I chose the global issue of Art, Creativity and Imagination. I was most attracted to this global issue because of a key term included in its description – “beauty”. I find beauty to be a highly subjective and elusive concept to grasp, yet it is something that plays a major role in our human society. It intrigues me to beauty is so powerful yet has no substantial purpose. At the same time, I wanted to analyse the excerpt of Persepolis, and because it is a graphic novel, it seems fitting to examine how the artist portrayed characters aesthetically.
The artistic style reflects that the artist clearly doesn’t care about beauty in this excerpt of Persepolis. As evidenced by the lack of facial details, crude perspectives and cartoonish figures, the artist is not actively trying to make its objects seem “beautiful”. All characters appear similar. In panels 1-4, none of the girls are portrayed as unique. Each one of the characters have similarly shaped eyes, almost identical nose and mouth. The artists intent in this excerpt was likely just to symbolize the characters or expressions and not to make them aesthetically pleasing.
The artist also intentionally makes choices that eliminate the demonstration of beauty. To caricature beauty in people, the most potent ways to do it is to draw detailed hair, facial expressions and figure. In panels 1-4, none of the women show their hair or figure as a result of their donned chador. This intentional portrayal of the women is another one that excludes beauty.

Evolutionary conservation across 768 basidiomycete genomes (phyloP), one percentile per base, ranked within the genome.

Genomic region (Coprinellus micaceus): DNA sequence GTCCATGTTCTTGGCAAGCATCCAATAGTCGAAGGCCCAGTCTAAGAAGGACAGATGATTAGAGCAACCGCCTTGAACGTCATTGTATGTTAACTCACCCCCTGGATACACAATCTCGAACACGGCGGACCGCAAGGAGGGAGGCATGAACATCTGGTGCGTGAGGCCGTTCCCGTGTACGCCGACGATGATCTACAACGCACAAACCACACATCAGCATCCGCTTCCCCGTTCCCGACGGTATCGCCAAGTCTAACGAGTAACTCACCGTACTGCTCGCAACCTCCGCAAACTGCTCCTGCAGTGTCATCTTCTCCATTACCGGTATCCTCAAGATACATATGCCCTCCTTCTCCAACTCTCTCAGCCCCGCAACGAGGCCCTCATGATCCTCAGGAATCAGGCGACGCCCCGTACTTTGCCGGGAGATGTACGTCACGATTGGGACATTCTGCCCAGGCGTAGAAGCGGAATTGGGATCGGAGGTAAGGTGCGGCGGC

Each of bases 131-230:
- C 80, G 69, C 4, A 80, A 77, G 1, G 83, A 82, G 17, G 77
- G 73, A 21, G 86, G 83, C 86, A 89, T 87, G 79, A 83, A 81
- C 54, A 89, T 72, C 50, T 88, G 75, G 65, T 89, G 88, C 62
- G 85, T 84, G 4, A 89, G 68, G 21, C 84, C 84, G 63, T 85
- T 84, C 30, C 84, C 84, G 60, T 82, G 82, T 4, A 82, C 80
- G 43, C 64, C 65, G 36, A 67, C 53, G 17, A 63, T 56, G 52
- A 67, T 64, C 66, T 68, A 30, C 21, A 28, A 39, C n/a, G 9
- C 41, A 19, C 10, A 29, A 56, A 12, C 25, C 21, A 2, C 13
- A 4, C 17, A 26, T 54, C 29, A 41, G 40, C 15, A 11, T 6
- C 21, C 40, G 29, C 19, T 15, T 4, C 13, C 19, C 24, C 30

Beauty is important, stereotypically especially with women. The artistic choice to reduce beauty in this excerpt of Persepolis is one that reflects the reality of women in Iran, where women were mandated to wear chadors that veil their beauty. This graphic novel is in English and aimed towards Western audiences. It’s obscuration of beauty is in stark contrast with the prominence of beauty in Western graphics.
While I was searching up some Chinese stereotypes, I found this “ultimate list of Asian stereotypes”.
I have to admit, I hate this so much. Lists such as these propagate stereotypes and add confirmations to previous ones. When some who aren’t informed read these lists they take them as true for all Asians, especially when some stereotypes about Asians aren’t true for all regions of asia. “48. Asians use “la~” in instant messenging” refers to Singaporians. “34. Asian parents talk for far too long when they meet other Asian parents” is essentially all parents. “27. Asians enjoy Kpop and Jpop even when they don’t understand the language”, hello?? What about Japanese and Koreans.
I guess it’s fine if people want to express their understanding of stereotypes from their perspective, but that’s what stereotypes are, opinionated. Everyone has a different understanding of stereotypes and to act as an authority on them (ultimate list) just seems wrong. At the same time, this list doesn’t even take the topic seriously.”What should the 50th stereotype be?” This isn’t so much an ultimate list but a list that couldn’t make it 50 entries long.
Oh well, such websites on the internet aren’t supposed to be seriously anyways. While there definitely are many scholarly articles researching stereotypes, it does coexist with some less compelling ones online.